GUILTY MI - Teddius Patterson for raping 19yo woman, Muskegon, 22 June 2009

Discussion in 'Recently Sentenced and Beyond' started by dnrslucky1, Dec 29, 2009.

  1. dnrslucky1

    dnrslucky1 New Member

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  2. oceanblueeyes

    oceanblueeyes Well-Known Member

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    D.J. Hilson, the Muskegon County Sr. Assistant Prosecutor says the sentence sends a clear message to the community. "We cannot tolerate that kind of conduct here in Muskegon County, regardless of age. When you break into someone's home and you violate-- not only the security of their home, but also their body, in the way that he did, you deserve to go to prison for a very long time."
     
  3. txsvicki

    txsvicki Active Member

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    I hope he's not put into general population of the adult prison since he is still a kid. His poor victim is barely an adult herself. What a shame.
     
  4. Linda7NJ

    Linda7NJ Active Member

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    A kid? Please, with a history like his, society is lucky they're locking him up before he kills someone! He'll probably kill someone in prison. He obviously can't conform to society rules of any kind, he's right where he belongs.
     
  5. angelmom

    angelmom The love stays...forever in our hearts

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    Where should they put him? Juvie? So he can rape some little kid who shoplifts or smokes?

    Perfect. Then he could train even more young criminals. Oh, and get out when he's 18 and "rehabilitated."

    It is awful to think of a 14yo being that lost, but if he's breaking into homes and raping already then I don't think he has a chance.
     
  6. southcitymom

    southcitymom New Member

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    God, I understand this, but I hate the thought of it so much. Prayers for this child and his family.
     
  7. not_my_kids

    not_my_kids New Member

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    Yes, MI lawmakers...you were right...we certainly don't need any more money allocated to preventative programs throughout the community. Makes perfect sense...those that would need them and don't get them, can't really tell anyone what would have helped. They're all in jail, and no one is listening.
    Thank you Jennifer Granholm, it surely seems you made the right decision. Addressing and allocating money for "Beautification of urban areas" seems to be doing so much better than the community centers and shelters and latchkey programs we had about 10 years ago.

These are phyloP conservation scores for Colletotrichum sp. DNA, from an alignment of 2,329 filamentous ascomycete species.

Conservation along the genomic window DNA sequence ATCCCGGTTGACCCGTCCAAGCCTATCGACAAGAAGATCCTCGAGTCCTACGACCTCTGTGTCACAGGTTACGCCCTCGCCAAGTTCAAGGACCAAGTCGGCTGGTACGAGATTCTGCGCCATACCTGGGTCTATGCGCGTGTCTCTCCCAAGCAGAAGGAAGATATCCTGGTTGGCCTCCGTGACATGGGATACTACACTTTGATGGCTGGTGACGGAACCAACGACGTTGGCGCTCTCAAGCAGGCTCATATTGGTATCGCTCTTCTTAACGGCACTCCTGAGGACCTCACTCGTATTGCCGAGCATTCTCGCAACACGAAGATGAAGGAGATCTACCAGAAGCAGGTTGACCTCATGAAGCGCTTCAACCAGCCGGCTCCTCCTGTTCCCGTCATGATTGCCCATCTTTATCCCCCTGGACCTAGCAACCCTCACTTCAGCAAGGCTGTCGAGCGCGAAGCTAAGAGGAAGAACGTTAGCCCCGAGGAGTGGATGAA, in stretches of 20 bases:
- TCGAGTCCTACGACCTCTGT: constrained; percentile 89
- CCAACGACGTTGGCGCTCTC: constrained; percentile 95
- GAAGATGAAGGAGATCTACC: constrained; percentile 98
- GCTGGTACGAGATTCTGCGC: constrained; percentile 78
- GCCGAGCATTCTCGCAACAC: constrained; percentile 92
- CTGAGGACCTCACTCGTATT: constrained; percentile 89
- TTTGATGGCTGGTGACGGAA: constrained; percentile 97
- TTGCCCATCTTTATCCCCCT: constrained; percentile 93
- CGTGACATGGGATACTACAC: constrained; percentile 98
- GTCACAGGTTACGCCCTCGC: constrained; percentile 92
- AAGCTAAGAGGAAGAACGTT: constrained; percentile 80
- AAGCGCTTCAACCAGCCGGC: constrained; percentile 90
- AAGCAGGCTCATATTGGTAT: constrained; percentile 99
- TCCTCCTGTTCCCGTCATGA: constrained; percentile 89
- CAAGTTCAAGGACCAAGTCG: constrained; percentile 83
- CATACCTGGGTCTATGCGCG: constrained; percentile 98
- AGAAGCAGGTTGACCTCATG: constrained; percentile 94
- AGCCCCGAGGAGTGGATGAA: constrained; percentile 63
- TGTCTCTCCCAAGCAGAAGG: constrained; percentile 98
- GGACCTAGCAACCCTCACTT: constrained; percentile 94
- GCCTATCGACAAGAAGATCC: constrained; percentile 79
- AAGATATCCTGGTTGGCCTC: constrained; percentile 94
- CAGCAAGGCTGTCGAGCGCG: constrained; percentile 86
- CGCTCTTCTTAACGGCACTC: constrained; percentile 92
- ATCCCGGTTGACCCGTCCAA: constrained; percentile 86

I guess we really never needed them.
    Teddius did, but what's one person, right, Jennifer?
     
  8. Trident

    Trident Well-Known Member

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    I'm gonna go you one better, nmk, put aside the beautification projects, etc., and take a good look at TELEVISION. Have any of you seen the half-naked women gyrating in fake sexual ectasy? Have any of you seen the BIG condom ad, exploding during prime time with pleasure? Have any of you really paid attention to the language and innuendoes of the sit coms? If not, why not - too low-class and disgusting? Let's face it, what kids see plays a large part in what they do. I'm not saying television is totally to blame, but I believe it plays a BIG part. Sure, there are plenty of other factors in this, but we need to start somewhere and TELEVISION is one GOOD place to start.
     
  9. SunnieRN

    SunnieRN Active Member

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    I can understand that the current system doesn't work. I understand that there are no services for children when they first start to offend.

    What I would like to know is what his role model(s) are like. Do they have drug issues also? Do they think breaking into houses is alright? Was he taught this from infancy?

    One reason I have NEVER been able to be a pediatric nurse was due to my peds rotation and high risk peds rotation in school. There were drug addicted babies in the NICU, that HAD to be given back to their parents, when they were stable. Abused children were given back to their parents, because abuse could not be proven.

    No way could I have ever done that. Now things are different, to a point. We still get abused children, but law enforcement is swifter in acting, thank God. Would I want to work in ER or peds, no, couldn't do it, but admire those who can!

    So, bottom line, what was this boys beginning? Should a parent who didn't take action with his first offences (which I'm sure he didn't get caught at) be in charge of a young man, addicted to drugs? A society can only do so much. Where does a parents responsibility end and a societies responsibility start?

    I am not trying to condemn or justify anyone in this situation. I have no idea of what the parental figure did or didn't do in this situation. I am glad that this young man will not be able to harm, kill someone, but at 14, he could be released young enough to be a stronger, smarter criminal. Not what will keep society safe in the least.

    So where do the true answers lie? Sorry, feeling philosophical today and tired of parents not taking their responsibility. Again, not sure if this is the case here.
     
  10. momtective

    momtective Lifetime WS Non-Mod

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    This is wrong on so many levels. This is a child, regardless of the crimes he has committed, he is a child and the State of MI is responsible for his safety because they now have custody of him. I think it's totally irresponsible for a judge to sentence him to adult prison, period.

    Yes, he is a criminal and yes, he has committed a horrific crime but in sending him to adult prison the State of MI is also acting in a reckless and criminal manner. The big boys on the inside are going to eat this boy alive and the State of MI knows it!
    There are other options such as a lock down juvenile facility until the age of 18 at which time he could be transferred to an adult facility...as an adult, not a child.

    I can't begin to imagine what this boys home life and childhood must have been like but it surly can't be good. Where was the State of MI when they probably could have made a difference in this boys life as a young child? Shame on the State of MI, shame on the judge, and shame on this boys attorney of allowing the sacrifice of yet another child. Shame on everyone involved in this boys life who failed him.